Fortunately for us, “kill all humans” is really really hard. If “bake an unbelievably delicious cake” also solves the problem and is easier than “kill all humans”, then machine learning will go with cake.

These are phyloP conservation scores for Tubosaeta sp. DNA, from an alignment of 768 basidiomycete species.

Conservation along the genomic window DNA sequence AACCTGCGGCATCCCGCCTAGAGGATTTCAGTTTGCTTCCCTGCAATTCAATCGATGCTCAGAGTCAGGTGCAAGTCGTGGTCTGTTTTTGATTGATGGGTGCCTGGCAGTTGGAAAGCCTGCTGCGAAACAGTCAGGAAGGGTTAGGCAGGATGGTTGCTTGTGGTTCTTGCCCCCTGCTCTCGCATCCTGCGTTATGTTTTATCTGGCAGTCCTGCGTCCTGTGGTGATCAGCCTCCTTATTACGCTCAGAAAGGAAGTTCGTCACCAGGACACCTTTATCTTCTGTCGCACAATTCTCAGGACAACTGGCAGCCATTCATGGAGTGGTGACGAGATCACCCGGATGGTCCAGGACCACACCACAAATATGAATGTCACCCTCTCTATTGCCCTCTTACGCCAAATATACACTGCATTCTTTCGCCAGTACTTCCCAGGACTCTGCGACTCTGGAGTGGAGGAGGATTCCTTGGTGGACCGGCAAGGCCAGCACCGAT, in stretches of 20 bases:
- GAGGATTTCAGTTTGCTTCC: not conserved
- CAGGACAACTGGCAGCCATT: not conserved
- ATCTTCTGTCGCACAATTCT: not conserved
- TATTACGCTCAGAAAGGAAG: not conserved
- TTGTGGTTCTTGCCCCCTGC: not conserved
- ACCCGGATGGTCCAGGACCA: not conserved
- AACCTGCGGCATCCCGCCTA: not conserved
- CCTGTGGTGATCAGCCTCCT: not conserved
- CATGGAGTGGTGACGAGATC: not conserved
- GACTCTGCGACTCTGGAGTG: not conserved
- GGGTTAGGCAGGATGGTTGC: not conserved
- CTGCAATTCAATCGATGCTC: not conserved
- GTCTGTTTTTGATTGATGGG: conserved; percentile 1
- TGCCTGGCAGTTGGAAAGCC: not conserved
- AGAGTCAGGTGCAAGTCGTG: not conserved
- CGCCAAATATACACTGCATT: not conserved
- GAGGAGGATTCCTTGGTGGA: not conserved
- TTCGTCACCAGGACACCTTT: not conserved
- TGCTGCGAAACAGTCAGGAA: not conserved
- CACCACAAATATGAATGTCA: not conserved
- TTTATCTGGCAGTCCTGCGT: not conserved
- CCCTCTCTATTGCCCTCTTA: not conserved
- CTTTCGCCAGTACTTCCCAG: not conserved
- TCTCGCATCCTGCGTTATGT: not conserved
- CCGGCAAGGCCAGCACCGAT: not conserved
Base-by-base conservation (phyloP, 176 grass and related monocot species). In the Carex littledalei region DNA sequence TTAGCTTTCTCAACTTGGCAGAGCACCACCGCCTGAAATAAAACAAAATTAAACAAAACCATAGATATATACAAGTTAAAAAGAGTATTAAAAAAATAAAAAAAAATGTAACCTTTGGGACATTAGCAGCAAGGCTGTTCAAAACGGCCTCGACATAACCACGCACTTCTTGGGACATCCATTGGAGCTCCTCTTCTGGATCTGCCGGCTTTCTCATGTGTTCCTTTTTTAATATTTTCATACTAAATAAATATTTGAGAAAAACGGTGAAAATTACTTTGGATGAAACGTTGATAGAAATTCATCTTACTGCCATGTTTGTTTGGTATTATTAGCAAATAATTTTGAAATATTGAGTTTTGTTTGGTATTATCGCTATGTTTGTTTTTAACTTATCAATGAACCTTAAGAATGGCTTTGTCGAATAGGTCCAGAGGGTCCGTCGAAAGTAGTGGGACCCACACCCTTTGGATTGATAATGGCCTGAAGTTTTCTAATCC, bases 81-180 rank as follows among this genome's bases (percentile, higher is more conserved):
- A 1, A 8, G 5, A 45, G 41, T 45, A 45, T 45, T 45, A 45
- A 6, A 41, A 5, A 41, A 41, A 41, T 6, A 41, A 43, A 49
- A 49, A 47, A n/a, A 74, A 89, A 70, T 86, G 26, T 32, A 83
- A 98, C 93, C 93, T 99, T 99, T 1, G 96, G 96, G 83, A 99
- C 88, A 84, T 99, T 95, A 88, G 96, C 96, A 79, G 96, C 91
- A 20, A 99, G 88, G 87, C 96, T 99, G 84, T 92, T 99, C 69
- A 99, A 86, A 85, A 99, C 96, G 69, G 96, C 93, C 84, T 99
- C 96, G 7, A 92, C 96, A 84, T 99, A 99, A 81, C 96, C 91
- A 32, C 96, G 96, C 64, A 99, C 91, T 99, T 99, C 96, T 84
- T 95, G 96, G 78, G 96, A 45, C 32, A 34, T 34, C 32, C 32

“The most powerful determinant of whether a woman goes on in science might be whether anyone encourages her to go on. My freshman year at Yale, I earned a 32 on my first physics midterm. My parents urged me to switch majors. All they wanted was that I be able to earn a living until I married a man who could support me, and physics seemed unlikely to accomplish either goal. I trudged up Science Hill to ask my professor, Michael Zeller, to sign my withdrawal slip. I took the elevator to Professor Zeller’s floor, then navigated corridors lined with photos of the all-male faculty and notices for lectures whose titles struck me as incomprehensible. I knocked at my professor’s door and managed to stammer that I had gotten a 32 on the midterm and needed him to sign my drop slip. “Why?” he asked. He received D’s in two of his physics courses. Not on the midterms — in the courses. The story sounded like something a nice professor would invent to make his least talented student feel less dumb. In his case, the D’s clearly were aberrations. In my case, the 32 signified that I wasn’t any good at physics. “Just swim in your own lane,” he said. Seeing my confusion, he told me that he had been on the swimming team at Stanford. His stroke was as good as anyone’s. But he kept coming in second. “Zeller,” the coach said, “your problem is you keep looking around to see how the other guys are doing. Keep your eyes on your own lane, swim your fastest and you’ll win.” I gathered this meant he wouldn’t be signing my drop slip. “You can do it,” he said. “Stick it out.” I stayed in the course. Week after week, I struggled to do my problem sets, until they no longer seemed impenetrable. The deeper I now tunnel into my four-inch-thick freshman physics textbook, the more equations I find festooned with comet-like exclamation points and theorems whose beauty I noted with exploding novas of hot-pink asterisks. The markings in the book return me to a time when, sitting in my cramped dorm room, I suddenly grasped some principle that governs the way objects interact, whether here on earth or light years distant, and I marveled that such vastness and complexity could be reducible to the equation I had highlighted in my book. Could anything have been more thrilling than comprehending an entirely new way of seeing, a reality more real than the real itself? I earned a B in the course; the next semester I got an A. By the start of my senior year, I was at the top of my class, with the most experience conducting research. But not a single professor asked me if I was going on to graduate school. When I mentioned shyly to Professor Zeller that my dream was to apply to Princeton and become a theoretician, he shook his head and said that if you went to Princeton, you had better put your ego in your back pocket, because those guys were so brilliant and competitive that you would get that ego crushed, which made me feel as if I weren’t brilliant or competitive enough to apply. Not even the math professor who supervised my senior thesis urged me to go on for a Ph.D. I had spent nine months missing parties, skipping dinners and losing sleep, trying to figure out why waves — of sound, of light, of anything — travel in a spherical shell, like the skin of a balloon, in any odd-dimensional space, but like a solid bowling ball in any space of even dimension. When at last I found the answer, I knocked triumphantly at my adviser’s door. Yet I don’t remember him praising me in any way. I was dying to ask if my ability to solve the problem meant that I was good enough to make it as a theoretical physicist. But I knew that if I needed to ask, I wasn’t.”